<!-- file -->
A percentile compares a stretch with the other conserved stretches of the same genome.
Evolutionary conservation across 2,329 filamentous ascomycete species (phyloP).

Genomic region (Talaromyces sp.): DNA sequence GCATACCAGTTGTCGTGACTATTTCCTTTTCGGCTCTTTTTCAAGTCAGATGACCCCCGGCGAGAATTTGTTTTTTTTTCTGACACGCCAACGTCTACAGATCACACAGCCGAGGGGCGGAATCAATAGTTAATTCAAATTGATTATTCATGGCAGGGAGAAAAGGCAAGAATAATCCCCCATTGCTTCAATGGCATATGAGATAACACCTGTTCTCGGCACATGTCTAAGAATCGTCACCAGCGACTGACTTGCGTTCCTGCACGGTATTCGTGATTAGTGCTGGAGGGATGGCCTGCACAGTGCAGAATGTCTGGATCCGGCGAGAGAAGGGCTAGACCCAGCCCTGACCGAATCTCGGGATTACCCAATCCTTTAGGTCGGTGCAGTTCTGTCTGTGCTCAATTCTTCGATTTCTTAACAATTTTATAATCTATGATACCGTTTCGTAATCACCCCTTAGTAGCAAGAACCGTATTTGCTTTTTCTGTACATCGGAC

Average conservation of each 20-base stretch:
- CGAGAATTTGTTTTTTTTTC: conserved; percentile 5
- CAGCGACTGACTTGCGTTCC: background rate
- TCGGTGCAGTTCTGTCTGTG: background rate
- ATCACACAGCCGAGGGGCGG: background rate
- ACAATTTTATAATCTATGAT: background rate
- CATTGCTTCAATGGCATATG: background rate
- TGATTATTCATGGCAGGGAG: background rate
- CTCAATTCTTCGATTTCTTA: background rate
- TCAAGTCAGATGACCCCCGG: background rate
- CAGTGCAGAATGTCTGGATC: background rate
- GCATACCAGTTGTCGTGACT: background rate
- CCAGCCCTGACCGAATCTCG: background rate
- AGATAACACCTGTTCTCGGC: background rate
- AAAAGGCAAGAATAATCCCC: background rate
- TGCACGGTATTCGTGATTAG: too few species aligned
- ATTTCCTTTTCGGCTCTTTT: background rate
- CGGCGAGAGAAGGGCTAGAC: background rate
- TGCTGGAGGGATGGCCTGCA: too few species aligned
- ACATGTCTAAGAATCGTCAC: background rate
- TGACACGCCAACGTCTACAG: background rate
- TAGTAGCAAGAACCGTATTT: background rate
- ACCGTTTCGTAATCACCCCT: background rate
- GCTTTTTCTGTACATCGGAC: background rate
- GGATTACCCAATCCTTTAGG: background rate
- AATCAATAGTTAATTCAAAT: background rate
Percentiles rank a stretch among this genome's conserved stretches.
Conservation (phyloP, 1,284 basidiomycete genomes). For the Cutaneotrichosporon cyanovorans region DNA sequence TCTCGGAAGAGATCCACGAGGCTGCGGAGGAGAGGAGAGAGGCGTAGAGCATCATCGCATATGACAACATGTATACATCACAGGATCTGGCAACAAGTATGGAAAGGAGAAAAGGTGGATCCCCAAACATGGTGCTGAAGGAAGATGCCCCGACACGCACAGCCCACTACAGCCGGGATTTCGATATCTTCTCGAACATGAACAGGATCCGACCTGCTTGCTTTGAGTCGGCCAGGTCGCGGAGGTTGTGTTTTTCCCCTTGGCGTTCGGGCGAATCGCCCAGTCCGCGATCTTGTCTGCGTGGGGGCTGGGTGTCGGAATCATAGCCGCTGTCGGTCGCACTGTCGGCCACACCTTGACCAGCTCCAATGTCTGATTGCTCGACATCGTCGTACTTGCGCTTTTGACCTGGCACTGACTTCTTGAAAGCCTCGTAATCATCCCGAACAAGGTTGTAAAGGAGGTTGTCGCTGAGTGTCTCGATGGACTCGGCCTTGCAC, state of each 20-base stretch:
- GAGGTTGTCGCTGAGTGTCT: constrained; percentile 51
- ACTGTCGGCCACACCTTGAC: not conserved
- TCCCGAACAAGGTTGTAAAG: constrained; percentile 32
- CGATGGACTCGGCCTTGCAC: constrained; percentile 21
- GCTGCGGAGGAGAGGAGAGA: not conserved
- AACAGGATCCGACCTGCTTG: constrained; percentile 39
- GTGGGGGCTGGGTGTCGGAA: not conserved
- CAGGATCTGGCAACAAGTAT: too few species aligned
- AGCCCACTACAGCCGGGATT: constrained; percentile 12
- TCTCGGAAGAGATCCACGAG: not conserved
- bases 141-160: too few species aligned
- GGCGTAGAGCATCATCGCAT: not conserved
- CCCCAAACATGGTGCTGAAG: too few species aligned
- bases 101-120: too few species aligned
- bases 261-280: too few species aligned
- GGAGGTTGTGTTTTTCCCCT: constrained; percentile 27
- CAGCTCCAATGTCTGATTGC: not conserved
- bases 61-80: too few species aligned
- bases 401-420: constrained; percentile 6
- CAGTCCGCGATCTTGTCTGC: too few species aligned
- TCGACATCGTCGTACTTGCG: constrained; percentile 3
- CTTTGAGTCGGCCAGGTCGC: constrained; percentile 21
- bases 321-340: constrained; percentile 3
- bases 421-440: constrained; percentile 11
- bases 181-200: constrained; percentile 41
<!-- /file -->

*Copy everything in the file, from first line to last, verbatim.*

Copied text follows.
A percentile compares a stretch with the other conserved stretches of the same genome.
Evolutionary conservation across 2,329 filamentous ascomycete species (phyloP).

Genomic region (Talaromyces sp.): DNA sequence GCATACCAGTTGTCGTGACTATTTCCTTTTCGGCTCTTTTTCAAGTCAGATGACCCCCGGCGAGAATTTGTTTTTTTTTCTGACACGCCAACGTCTACAGATCACACAGCCGAGGGGCGGAATCAATAGTTAATTCAAATTGATTATTCATGGCAGGGAGAAAAGGCAAGAATAATCCCCCATTGCTTCAATGGCATATGAGATAACACCTGTTCTCGGCACATGTCTAAGAATCGTCACCAGCGACTGACTTGCGTTCCTGCACGGTATTCGTGATTAGTGCTGGAGGGATGGCCTGCACAGTGCAGAATGTCTGGATCCGGCGAGAGAAGGGCTAGACCCAGCCCTGACCGAATCTCGGGATTACCCAATCCTTTAGGTCGGTGCAGTTCTGTCTGTGCTCAATTCTTCGATTTCTTAACAATTTTATAATCTATGATACCGTTTCGTAATCACCCCTTAGTAGCAAGAACCGTATTTGCTTTTTCTGTACATCGGAC

Average conservation of each 20-base stretch:
- CGAGAATTTGTTTTTTTTTC: conserved; percentile 5
- CAGCGACTGACTTGCGTTCC: background rate
- TCGGTGCAGTTCTGTCTGTG: background rate
- ATCACACAGCCGAGGGGCGG: background rate
- ACAATTTTATAATCTATGAT: background rate
- CATTGCTTCAATGGCATATG: background rate
- TGATTATTCATGGCAGGGAG: background rate
- CTCAATTCTTCGATTTCTTA: background rate
- TCAAGTCAGATGACCCCCGG: background rate
- CAGTGCAGAATGTCTGGATC: background rate
- GCATACCAGTTGTCGTGACT: background rate
- CCAGCCCTGACCGAATCTCG: background rate
- AGATAACACCTGTTCTCGGC: background rate
- AAAAGGCAAGAATAATCCCC: background rate
- TGCACGGTATTCGTGATTAG: too few species aligned
- ATTTCCTTTTCGGCTCTTTT: background rate
- CGGCGAGAGAAGGGCTAGAC: background rate
- TGCTGGAGGGATGGCCTGCA: too few species aligned
- ACATGTCTAAGAATCGTCAC: background rate
- TGACACGCCAACGTCTACAG: background rate
- TAGTAGCAAGAACCGTATTT: background rate
- ACCGTTTCGTAATCACCCCT: background rate
- GCTTTTTCTGTACATCGGAC: background rate
- GGATTACCCAATCCTTTAGG: background rate
- AATCAATAGTTAATTCAAAT: background rate
Percentiles rank a stretch among this genome's conserved stretches.
Conservation (phyloP, 1,284 basidiomycete genomes). For the Cutaneotrichosporon cyanovorans region DNA sequence TCTCGGAAGAGATCCACGAGGCTGCGGAGGAGAGGAGAGAGGCGTAGAGCATCATCGCATATGACAACATGTATACATCACAGGATCTGGCAACAAGTATGGAAAGGAGAAAAGGTGGATCCCCAAACATGGTGCTGAAGGAAGATGCCCCGACACGCACAGCCCACTACAGCCGGGATTTCGATATCTTCTCGAACATGAACAGGATCCGACCTGCTTGCTTTGAGTCGGCCAGGTCGCGGAGGTTGTGTTTTTCCCCTTGGCGTTCGGGCGAATCGCCCAGTCCGCGATCTTGTCTGCGTGGGGGCTGGGTGTCGGAATCATAGCCGCTGTCGGTCGCACTGTCGGCCACACCTTGACCAGCTCCAATGTCTGATTGCTCGACATCGTCGTACTTGCGCTTTTGACCTGGCACTGACTTCTTGAAAGCCTCGTAATCATCCCGAACAAGGTTGTAAAGGAGGTTGTCGCTGAGTGTCTCGATGGACTCGGCCTTGCAC, state of each 20-base stretch:
- GAGGTTGTCGCTGAGTGTCT: constrained; percentile 51
- ACTGTCGGCCACACCTTGAC: not conserved
- TCCCGAACAAGGTTGTAAAG: constrained; percentile 32
- CGATGGACTCGGCCTTGCAC: constrained; percentile 21
- GCTGCGGAGGAGAGGAGAGA: not conserved
- AACAGGATCCGACCTGCTTG: constrained; percentile 39
- GTGGGGGCTGGGTGTCGGAA: not conserved
- CAGGATCTGGCAACAAGTAT: too few species aligned
- AGCCCACTACAGCCGGGATT: constrained; percentile 12
- TCTCGGAAGAGATCCACGAG: not conserved
- bases 141-160: too few species aligned
- GGCGTAGAGCATCATCGCAT: not conserved
- CCCCAAACATGGTGCTGAAG: too few species aligned
- bases 101-120: too few species aligned
- bases 261-280: too few species aligned
- GGAGGTTGTGTTTTTCCCCT: constrained; percentile 27
- CAGCTCCAATGTCTGATTGC: not conserved
- bases 61-80: too few species aligned
- bases 401-420: constrained; percentile 6
- CAGTCCGCGATCTTGTCTGC: too few species aligned
- TCGACATCGTCGTACTTGCG: constrained; percentile 3
- CTTTGAGTCGGCCAGGTCGC: constrained; percentile 21
- bases 321-340: constrained; percentile 3
- bases 421-440: constrained; percentile 11
- bases 181-200: constrained; percentile 41